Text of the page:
An Interview with Derrick de Kerckhove

12Oct14

Derrick, who used to work closely with Marshall McLuhan, is a Professor of the French Language department at the University of Toronto and of the Sociology department at the Federico II University in Naples, scientific director of the Italian magazine Mediaduemila and research director at the UOCDerrick de Kerckhove [was] Director of the McLuhan Program in Culture & Technology and Professor in the Department of French at the University of Toronto. He was an associate of the Centre for Culture and Technology from 1972 to 1980 and worked with Marshall McLuhan for over ten years as translator, assistant and co-author. He co-edited the book The Alphabet and the Brain (Springer Verlag, 1988) with Charles Lumsden which scientifically assesses the impact of the Western alphabet on the physiology and the psychology of human cognition. Brainframes: Technology, Mind and Business (Bosch & Keuning, 1991) addresses the differences between the effects of television, computers and hypermedia on corporate culture, business practices and economic markets. The Skin of Culture (Somerville Press, 1995) is a collection of essays on the new electronic reality. Derrick’s latest book,Connected Intelligence (Somerville, 1997) was launched in 1997.

This is an edited English translation of a recent interview in Spain taken from http://tinyurl.com/dxnmwtq .

*****

You started studying French language and Literature.

It was an accident. Actually, it wasn’t too bad. It cultivates your sensibility and you do become critically aware… you learn methods of looking and feeling. But I think I would have probably been a better architect. I loved being an architect, but I didn’t realize it was so good.

Afterwards you studied Sociology and new technologies.

That was an accident too. Now that I think of it, my life is nothing but a series of wonderful accidents. I was very much bored by French Literature and my wife, who was my fiancée then, said that if I was bored at the University of Toronto because you are only at the French department you are stupid. You should go and listen to the famous people here, who are really well-known around the world for being who they are. She gave the names of Marshall McLuhan, Northrop Frye and Robertson Davies. Robertson Davies was a writer, a novelist, and he was OK. Frye was a really famous literary critic, a big guy, but I didn’t find it that exciting. But McLuhan… that was amazing! I couldn’t understand anything he said. Maybe that’s why it was interesting!   …..

Let’s talk a bit about Marshall McLuhan. You consider him your master.

Absolutely. Without him I wouldn’t be here.

He said that “the medium is the message”. Does this mean that everything is done and said and we cannot expect anything new to appear in arts or culture?

No, what is happening now is as big as the Renaissance, and it could be much bigger. It is a big change of being. It is not just a change of mood or politics, it is a change of being. Exactly where we are going I am not absolutely sure, but we are exploring possible ways of being. Cinema is a good example, I call it “Pinocchio 2.0”: Blade runner is one example of being a replicant, Tron is going inside the machine, Avatar is going 3D into the screen and beyond, The Truman show is being the focus of attention of the whole world not knowing that one is such… I used to throw away the American cinema because of the happy endings and so, but no, they are very intelligent and they know what they are looking for. I have always been fascinated by the way we project our image.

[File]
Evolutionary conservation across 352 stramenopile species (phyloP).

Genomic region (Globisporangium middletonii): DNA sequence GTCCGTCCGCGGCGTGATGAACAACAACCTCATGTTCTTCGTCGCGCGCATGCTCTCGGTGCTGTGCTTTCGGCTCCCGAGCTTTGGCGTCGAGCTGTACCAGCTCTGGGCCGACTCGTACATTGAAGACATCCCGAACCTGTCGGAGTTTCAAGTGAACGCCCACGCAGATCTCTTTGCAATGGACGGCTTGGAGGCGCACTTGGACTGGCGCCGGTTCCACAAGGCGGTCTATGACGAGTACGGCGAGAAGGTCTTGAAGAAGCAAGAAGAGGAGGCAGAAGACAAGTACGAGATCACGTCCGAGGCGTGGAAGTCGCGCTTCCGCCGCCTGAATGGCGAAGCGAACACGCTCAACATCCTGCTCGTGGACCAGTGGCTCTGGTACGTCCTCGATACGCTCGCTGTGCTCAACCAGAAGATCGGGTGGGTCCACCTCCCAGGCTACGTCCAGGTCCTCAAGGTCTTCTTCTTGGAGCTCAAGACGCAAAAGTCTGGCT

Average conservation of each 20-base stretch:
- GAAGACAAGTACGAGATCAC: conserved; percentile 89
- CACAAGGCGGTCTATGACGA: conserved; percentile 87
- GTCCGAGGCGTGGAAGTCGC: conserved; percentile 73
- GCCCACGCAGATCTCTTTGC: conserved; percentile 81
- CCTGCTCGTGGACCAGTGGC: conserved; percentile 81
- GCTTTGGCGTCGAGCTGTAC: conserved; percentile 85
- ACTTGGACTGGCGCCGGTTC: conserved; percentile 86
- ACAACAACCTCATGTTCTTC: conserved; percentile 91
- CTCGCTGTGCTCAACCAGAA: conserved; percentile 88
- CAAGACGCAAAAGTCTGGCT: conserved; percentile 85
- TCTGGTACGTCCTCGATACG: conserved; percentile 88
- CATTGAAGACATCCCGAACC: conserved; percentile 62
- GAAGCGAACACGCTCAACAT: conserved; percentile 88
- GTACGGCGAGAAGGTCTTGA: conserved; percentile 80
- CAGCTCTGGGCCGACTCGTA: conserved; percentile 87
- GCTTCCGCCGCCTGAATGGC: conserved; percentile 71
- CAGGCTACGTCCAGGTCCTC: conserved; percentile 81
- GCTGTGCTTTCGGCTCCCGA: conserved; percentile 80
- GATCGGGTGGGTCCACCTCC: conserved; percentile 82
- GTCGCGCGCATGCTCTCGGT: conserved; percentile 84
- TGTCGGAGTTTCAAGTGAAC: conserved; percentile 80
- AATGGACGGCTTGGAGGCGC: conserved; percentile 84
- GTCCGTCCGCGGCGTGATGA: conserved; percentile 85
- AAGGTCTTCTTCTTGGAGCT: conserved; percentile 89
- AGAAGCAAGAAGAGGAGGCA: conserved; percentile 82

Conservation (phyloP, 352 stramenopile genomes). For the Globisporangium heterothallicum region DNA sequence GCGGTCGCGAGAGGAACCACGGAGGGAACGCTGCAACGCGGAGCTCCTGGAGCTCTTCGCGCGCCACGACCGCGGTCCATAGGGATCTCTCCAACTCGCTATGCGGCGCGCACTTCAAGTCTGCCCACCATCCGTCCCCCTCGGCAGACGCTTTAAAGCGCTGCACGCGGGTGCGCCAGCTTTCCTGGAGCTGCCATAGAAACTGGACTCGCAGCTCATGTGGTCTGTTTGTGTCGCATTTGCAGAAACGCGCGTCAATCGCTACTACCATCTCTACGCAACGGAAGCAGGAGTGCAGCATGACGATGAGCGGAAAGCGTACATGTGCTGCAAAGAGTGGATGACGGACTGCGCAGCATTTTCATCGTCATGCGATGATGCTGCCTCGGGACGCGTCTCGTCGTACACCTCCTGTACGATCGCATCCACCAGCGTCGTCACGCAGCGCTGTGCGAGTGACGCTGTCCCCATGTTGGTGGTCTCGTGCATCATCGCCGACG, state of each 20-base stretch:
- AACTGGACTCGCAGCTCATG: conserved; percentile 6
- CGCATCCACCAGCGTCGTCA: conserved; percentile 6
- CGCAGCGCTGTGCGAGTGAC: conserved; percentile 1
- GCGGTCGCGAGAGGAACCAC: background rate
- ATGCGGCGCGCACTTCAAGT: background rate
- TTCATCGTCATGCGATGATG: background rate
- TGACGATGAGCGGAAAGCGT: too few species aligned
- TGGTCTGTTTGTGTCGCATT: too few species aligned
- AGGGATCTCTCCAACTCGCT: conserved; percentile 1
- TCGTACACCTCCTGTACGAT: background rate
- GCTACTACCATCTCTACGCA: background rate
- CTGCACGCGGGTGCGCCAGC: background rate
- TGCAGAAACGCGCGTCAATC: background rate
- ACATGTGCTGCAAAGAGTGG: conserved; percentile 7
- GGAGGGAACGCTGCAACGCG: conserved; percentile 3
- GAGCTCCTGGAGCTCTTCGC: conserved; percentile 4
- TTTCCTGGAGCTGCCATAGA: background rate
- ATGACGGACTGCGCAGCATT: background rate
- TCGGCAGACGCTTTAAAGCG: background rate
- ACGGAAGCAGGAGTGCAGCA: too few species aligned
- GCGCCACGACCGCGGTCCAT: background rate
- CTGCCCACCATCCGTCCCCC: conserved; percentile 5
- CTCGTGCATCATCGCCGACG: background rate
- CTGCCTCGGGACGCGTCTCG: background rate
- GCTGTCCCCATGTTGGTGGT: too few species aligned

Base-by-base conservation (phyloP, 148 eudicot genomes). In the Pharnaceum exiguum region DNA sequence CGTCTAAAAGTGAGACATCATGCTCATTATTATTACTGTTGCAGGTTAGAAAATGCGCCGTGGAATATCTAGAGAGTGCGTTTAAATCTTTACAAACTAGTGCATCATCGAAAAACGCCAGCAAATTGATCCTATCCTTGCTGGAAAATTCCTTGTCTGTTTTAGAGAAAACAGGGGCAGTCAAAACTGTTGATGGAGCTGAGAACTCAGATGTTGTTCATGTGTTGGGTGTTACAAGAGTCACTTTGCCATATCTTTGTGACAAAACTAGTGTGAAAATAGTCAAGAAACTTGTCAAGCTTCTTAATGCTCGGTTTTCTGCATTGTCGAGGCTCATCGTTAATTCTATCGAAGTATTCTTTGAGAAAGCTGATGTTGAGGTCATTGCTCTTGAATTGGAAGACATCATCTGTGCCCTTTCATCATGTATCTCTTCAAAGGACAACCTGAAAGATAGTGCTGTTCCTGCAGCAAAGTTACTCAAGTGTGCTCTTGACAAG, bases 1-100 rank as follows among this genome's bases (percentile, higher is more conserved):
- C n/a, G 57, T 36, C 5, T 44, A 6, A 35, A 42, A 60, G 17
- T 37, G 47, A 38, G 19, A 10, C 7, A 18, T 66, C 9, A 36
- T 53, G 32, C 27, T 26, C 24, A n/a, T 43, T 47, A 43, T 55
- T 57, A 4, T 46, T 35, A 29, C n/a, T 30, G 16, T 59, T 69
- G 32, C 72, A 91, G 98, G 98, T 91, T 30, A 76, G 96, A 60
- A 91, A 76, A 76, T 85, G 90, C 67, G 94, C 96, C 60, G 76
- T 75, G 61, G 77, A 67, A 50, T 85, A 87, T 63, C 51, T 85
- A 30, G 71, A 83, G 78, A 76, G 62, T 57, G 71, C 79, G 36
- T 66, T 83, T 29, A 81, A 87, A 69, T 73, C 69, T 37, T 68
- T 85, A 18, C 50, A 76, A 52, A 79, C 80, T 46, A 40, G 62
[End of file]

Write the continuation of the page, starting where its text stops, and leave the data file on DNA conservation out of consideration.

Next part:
McLuhan wrote also about the “global village”, and it was in the sixties, when no one could even imagine internet. Was he like a 20th century Jules Verne?

No, it was different. He discovered that teaching Literature to young American students was hopeless, they didn’t get it. So he questioned which was their culture, and he saw this advertising. He wrote a book, The Mechanical Bride, where he was actually analyzing pictures and asking the people what did it say to them. They thought that was interesting. And that’s how he began studying culture as an object of analysis.

The Skin of Culture

 *****

Derrick de Kerckhove lays the foundation for his provocative ideas by reviewing the roots of  literacy. Starting with the emergence of the alphabet, the reader is taken on a journey of man’s  quest to learn who he is and what he wants in an ever-changing universe. There is a full  elaboration on the more recent developments. He places us in the transition from an age of  broadcast technologies to that of a networked global environment. We are brought from the  collective mind, as influenced by television, to the convergence of individuals being productive  within a broader system. Empowerment, we are told, is now possible as a result of these new  forms of consciousness.

Advertisements


No Responses Yet to “An Interview with Derrick de Kerckhove”

  1. Leave a Comment

Leave a Reply

Fill in your details below or click an icon to log in:

WordPress.com Logo

You are commenting using your WordPress.com account. Log Out / Change )

Twitter picture

You are commenting using your Twitter account. Log Out / Change )

Facebook photo

You are commenting using your Facebook account. Log Out / Change )

Google+ photo

You are commenting using your Google+ account. Log Out / Change )

Connecting to %s


%d bloggers like this: